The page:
If your sweetheart is a gardener, what better way to say "I love you" with an interesting blooming houseplant? These five are incredibly beautiful and will be sure to bring a smile.
If you receive a kalanchoe as a Valentine’s Day gift, place it in a room with a bright south-facing window. It will enjoy a temperature that stays around 60 degrees.
In spring, move your kalanchoe to in an east or west-facing window. Then once all frost danger has passed, you can move it outside to a patio or deck for the summer.
Thoroughly water the kalanchoe. Allow the soil to dry out between watering. This is very important due to the thick, fleshy leaves. If the soil is kept too moist and not allowed to dry out, the roots may rot. Always pour out the excess water that remains in the saucer after watering.
Remove the flowers after they fade. This encourages the plant to put its energy into the root formation, instead of producing seeds. Cut off the entire flower stem to the second or third leaf below the old flowers. When you water, only give the plant a little bit of water. When the kalanchoe begins growing and you see new growth, water as usual.
Every spring, repot your kalanchoe. Use the same sized pot unless the roots are visible on the outside of the root ball. If the roots are visible, use the next sized pot. Do not bury the root ball any deeper than it was originally growing.
Remove the dead flowers after they fade. This encourages the plant to put its energy into the roots, instead of producing seeds. Cut off the entire flower stem to the second or third leaf below the old flowers.
Every spring, repot your kalanchoe. If roots are visible, use the next sized pot and if not, just repot with fresh potting soil. Do not bury the root ball any deeper than it was originally growing.
Hibiscus are gorgeous tropical plants that flower in shades of red, pink, yellow, white and bi colors.
If you live somewhere hot and light, you should go more towards partial sun. In Northern states, your hibiscus will probably be happier in full sun. It will enjoy being outside on a patio or deck in the summer, but be sure to move it inside before the temperatures get to 55 degrees or less.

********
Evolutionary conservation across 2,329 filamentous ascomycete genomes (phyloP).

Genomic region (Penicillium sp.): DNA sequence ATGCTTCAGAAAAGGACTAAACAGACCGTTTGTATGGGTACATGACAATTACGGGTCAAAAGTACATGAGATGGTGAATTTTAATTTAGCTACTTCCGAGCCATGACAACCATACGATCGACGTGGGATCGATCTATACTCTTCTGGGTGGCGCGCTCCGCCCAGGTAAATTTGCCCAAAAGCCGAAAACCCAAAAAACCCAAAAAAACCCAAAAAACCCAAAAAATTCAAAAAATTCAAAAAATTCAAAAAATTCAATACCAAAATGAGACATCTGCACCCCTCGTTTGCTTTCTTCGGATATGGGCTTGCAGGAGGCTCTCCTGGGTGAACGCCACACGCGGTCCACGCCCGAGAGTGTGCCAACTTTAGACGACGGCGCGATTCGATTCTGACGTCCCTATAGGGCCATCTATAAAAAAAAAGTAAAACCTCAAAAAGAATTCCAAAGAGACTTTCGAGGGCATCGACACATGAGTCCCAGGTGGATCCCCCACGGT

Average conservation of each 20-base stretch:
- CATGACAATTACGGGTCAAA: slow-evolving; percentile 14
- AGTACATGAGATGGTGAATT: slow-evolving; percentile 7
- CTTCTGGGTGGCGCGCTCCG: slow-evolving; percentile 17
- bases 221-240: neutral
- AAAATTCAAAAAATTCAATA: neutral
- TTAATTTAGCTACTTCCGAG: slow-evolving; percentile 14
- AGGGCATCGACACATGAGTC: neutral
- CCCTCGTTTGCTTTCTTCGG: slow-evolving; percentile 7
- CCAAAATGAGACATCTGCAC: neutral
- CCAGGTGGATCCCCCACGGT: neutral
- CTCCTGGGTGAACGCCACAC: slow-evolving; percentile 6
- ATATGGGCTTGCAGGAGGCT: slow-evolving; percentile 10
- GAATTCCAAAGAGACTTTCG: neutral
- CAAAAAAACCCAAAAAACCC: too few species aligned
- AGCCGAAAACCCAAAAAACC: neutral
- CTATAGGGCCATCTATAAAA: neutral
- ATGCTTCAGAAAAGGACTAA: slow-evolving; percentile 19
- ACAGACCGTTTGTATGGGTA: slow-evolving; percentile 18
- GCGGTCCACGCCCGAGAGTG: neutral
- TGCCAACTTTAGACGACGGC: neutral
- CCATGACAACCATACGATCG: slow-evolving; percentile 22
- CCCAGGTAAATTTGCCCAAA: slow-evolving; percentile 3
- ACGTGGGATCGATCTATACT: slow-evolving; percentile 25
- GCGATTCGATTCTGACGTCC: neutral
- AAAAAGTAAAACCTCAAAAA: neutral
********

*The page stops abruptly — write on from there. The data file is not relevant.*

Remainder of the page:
In the winter, try putting your hibiscus in an east, west or south facing window. Though your hibiscus will need less water in the winter, be aware that once you turn on your heat, your air will be dry, which can be hard on tropical plants, so you will need to water more often.
Hibiscus are thirsty plants and will only thrive and produce blossoms if they are given enough water. Depending on heat, wind and humidity, your plant may need to be watered daily - in extremely dry or windy conditions - twice a day. Hibiscus are tropical plants, so they don't like to dry out. However, they also don't like to be soaking wet, so you have to be careful not to drown your plants. Keep the soil moist, like a wrung out washcloth consistency. If your hibiscus is dropping leaves, or you're seeing yellowing leaves at the top of the hibiscus, chances are it's not getting enough water.
Be sure to feed the hibiscus regularly. It is recommended to use a diluted, liquid fish emulsion/seaweed combination every other week, or by using a slow release type fertilizer.
Azaleas that are container grown are called florist azaleas. This tender winter- and spring-blooming house plant flowers abundantly in shades of pink, white, peach, lavender, red or bi-colored.
Place your florist azalea in bright light, with no direct sun.
Keep soil thoroughly moist. If allowed to dry out, foliage shrivels and flowers wilt. If this happens a last ditch effort to save the plant would be to plunge it into a sink full of lukewarm water and allow it to soak up moisture for about 15 minutes or so.
Azaleas enjoy a cooler room, between 50 and 60 degrees. Be sure not to place the azalea in front of a hot air vent.
With a name like passion flower, what a great idea for Valentine's Day.
Passionflower isn't fussy. Provide light soil that drains well and keep the plant moist. Passionflower likes sun but will tolerate partial shade.
Although there are over 400 varieties of passion flower, many, like Passiflora incarnate, are vines that grow to 30 feet. Thankfully, this is not typical of what it would grow like as a indoor house plant. Instead, plan on it growing to about 5 to 6 feet, and prune as needed.
Passionflower is considered a warm weather plant and will love to summer outside on a deck or patio, but be sure to bring it back indoors before the temperatures dip down into the 50s.
These flowers look like something surreal. Anthuriums grow best with day temperatures of 78 to 90 F, and night temperatures of 70 to 75 F.
While Anthuriums are able to handle dryness around the root ball, they need to be watered thoroughly and allowed to dry slightly before watering again. Allowing the plant to dry out will greatly slow down the growth cycle. Drying out can also cause the tip to burn and root damage, while over watering can also cause root damage and sudden yellowing of leaves.
Anthuriums as a rule will take about as much light as you can provide them with, indoors-but not direct sunlight. Lower levels of light will slow down or cease flower production.
The potting media should be of a peat moss base with a 1:1:1 ratio of peat moss, pine bark and perlite. This is very similar to an orchid potting mix The soil should be settled firmly around the roots and the root system should fill the pot before the plant is moved up to a larger pot size.
To learn more about lighting conditions for those and other houseplants, please see http://gardening.about.com/.